Congrats: you’re hired! Here are a few tips that can help you adjust to working remotely:
Get Dolled Up
Getting dressed for work can signal to your brain that it’s time to focus and do more than scroll through Instagram for the tenth time today. If more casual wear is appropriate for your job, at least make sure to change out of your pajamas before logging on.
Keep In Touch
Good communication is an important skill in any professional setting, but especially as a remote employee. Here are three ways to maintain healthy communication with your team while onboarding and working remotely.
- Be thorough during your onboarding process. During onboarding, ask as many questions as you feel you need to and then some. Since your training will likely be held virtually, you may need to spend additional time reviewing your onboarding materials and learning the ins and outs of your new role. Take notes that you can easily refer back to later, and spend time comparing your notes to any onboarding documents you receive.
- Advocate for yourself. The old adage, “A closed mouth doesn’t get fed,” rings true here. Feel comfortable asking for the materials or knowledge you need to make your work-from-home experience more seamless. Many companies can provide you with better tech equipment or other resources to make working remotely easier, but you must first communicate these needs to your employer.
- Learn to build relationships with coworkers while online. Connections are the backbone of every great working relationship. While in-person meetings may be tricky right now, virtual happy hours, meeting icebreakers, or workplace messaging platforms like Slack are great ways to start learning about the team you’re working with.
Have a Designated Work Space
If you’re working from home, it can be hard to differentiate between “doing work” on the couch and “taking Buzzfeed quizzes” on the couch. The key is to set up a single area of your home as your workspace, preferably one where you can sit upright and at a table. If you need some ideas on how to do so, check out this blog post.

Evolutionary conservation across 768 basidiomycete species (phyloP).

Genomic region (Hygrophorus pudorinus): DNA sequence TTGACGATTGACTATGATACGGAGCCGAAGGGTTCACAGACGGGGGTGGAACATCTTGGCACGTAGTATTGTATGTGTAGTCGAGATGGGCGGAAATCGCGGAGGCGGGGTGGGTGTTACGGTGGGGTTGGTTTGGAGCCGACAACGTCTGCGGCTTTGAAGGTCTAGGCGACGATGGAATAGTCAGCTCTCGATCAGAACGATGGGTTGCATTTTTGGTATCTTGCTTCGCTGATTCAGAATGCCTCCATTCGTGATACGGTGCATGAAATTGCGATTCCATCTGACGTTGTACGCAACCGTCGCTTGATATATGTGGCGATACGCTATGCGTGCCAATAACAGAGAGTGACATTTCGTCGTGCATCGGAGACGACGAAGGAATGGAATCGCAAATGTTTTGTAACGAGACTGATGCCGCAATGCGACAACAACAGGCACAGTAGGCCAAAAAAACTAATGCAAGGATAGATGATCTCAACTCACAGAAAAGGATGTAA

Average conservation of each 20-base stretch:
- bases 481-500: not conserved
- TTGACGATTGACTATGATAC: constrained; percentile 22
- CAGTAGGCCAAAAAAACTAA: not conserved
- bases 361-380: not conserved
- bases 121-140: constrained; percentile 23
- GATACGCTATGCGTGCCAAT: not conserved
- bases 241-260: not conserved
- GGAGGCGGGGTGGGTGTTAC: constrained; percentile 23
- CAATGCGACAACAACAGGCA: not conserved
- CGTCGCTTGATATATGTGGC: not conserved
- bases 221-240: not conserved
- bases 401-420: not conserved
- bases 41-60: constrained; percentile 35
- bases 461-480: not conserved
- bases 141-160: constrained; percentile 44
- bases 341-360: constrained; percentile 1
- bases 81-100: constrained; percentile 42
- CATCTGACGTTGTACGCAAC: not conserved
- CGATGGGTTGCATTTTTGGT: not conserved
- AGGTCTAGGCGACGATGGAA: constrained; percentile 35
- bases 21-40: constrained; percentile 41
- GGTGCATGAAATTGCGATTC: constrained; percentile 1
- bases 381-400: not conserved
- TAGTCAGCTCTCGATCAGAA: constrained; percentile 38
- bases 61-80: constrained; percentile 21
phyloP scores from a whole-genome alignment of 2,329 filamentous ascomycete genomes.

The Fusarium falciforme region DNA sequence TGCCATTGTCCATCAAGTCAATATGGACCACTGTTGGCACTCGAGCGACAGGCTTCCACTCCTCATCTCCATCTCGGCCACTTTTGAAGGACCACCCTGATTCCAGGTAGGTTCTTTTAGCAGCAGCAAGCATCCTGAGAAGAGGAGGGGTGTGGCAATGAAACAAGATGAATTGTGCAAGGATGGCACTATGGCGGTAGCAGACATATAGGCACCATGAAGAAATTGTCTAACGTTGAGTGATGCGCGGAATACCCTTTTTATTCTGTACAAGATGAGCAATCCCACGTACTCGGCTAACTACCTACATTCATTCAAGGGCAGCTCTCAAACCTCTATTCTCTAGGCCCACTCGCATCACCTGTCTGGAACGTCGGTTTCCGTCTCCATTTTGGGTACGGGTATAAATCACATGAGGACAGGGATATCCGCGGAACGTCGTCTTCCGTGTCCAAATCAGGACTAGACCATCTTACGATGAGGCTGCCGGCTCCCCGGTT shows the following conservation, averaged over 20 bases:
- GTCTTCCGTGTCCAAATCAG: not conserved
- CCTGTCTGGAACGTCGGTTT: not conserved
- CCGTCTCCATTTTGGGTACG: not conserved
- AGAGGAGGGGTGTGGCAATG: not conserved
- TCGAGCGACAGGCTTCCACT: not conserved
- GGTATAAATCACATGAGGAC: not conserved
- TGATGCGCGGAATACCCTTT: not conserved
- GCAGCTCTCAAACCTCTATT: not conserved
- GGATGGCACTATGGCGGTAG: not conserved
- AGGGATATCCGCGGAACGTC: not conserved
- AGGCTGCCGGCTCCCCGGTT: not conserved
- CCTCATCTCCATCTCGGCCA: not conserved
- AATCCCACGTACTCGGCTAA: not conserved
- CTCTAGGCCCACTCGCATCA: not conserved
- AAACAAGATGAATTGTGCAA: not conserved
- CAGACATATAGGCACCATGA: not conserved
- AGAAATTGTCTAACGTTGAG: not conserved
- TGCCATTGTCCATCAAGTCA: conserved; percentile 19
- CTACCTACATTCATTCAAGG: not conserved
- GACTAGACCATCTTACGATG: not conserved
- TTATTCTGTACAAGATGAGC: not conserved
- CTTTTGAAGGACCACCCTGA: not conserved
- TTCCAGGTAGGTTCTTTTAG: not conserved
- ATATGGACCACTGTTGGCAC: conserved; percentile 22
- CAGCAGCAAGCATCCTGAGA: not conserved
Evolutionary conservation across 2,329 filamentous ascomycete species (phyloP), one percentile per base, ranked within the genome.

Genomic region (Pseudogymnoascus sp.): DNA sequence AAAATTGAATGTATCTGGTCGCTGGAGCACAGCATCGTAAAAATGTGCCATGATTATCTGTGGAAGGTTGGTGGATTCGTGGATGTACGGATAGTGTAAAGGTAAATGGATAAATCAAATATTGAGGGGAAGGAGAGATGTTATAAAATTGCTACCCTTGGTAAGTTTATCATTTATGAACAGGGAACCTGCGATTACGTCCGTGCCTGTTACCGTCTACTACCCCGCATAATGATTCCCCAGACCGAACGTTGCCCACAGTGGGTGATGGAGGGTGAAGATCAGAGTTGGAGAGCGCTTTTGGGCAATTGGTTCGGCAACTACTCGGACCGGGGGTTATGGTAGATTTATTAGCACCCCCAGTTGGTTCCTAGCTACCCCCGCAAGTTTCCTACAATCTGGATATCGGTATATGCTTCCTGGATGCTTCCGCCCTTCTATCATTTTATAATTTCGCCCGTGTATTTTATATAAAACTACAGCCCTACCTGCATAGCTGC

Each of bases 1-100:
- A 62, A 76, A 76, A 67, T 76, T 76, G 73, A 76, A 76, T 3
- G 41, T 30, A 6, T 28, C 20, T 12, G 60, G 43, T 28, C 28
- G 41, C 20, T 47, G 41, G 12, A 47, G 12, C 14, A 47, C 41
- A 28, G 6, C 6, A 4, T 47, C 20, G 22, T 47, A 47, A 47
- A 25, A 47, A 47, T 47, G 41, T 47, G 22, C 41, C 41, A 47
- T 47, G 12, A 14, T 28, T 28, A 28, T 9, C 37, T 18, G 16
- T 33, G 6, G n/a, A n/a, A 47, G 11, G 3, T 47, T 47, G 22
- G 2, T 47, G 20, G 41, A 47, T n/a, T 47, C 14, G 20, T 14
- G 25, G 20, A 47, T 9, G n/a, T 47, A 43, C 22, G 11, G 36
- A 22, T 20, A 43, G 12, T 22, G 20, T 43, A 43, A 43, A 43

Curate Your Work Playlist
Music makes a difference: studies have shown that listening to music while you work boosts your mood and can increase your productivity. Make a playlist that gets your brain moving and helps you plug into the tasks at hand. Try to limit the playlist to songs that will keep you productive, rather than ones that will encourage you to have a solo dance party.
Make a Schedule
When working remotely, create a distinct start and end-time to your work day to help you separate your work tasks from your home and personal tasks. Try a morning routine to help get your mind going before logging into work. Whether you do morning meditations, cook a nice, hearty breakfast, read, or even exercise, start your day off right and not by rolling out of bed and into your desk chair.
Remember to Take Breaks
Working remotely can make breaktime a little difficult. But taking breaks can actually improve your work performance and generally keep you more positive and productive. Schedule short breaks into your workday and take your fully-allotted lunch break to actually eat a good meal. And don’t forget the importance of getting out of the house: taking a walk or even sitting on your front steps can ease the stress that comes with working from home.
Making the Most of Working Remotely
Working remotely has presented some amazing challenges for employees and companies around the world this year. Getting started in a remote career is tough, but with constant optimization, communication, and bravery, anyone can effectively make the transition to working remotely. Visit our full blog to see more helpful tips and resources for remote workers, digital marketing professionals, and more.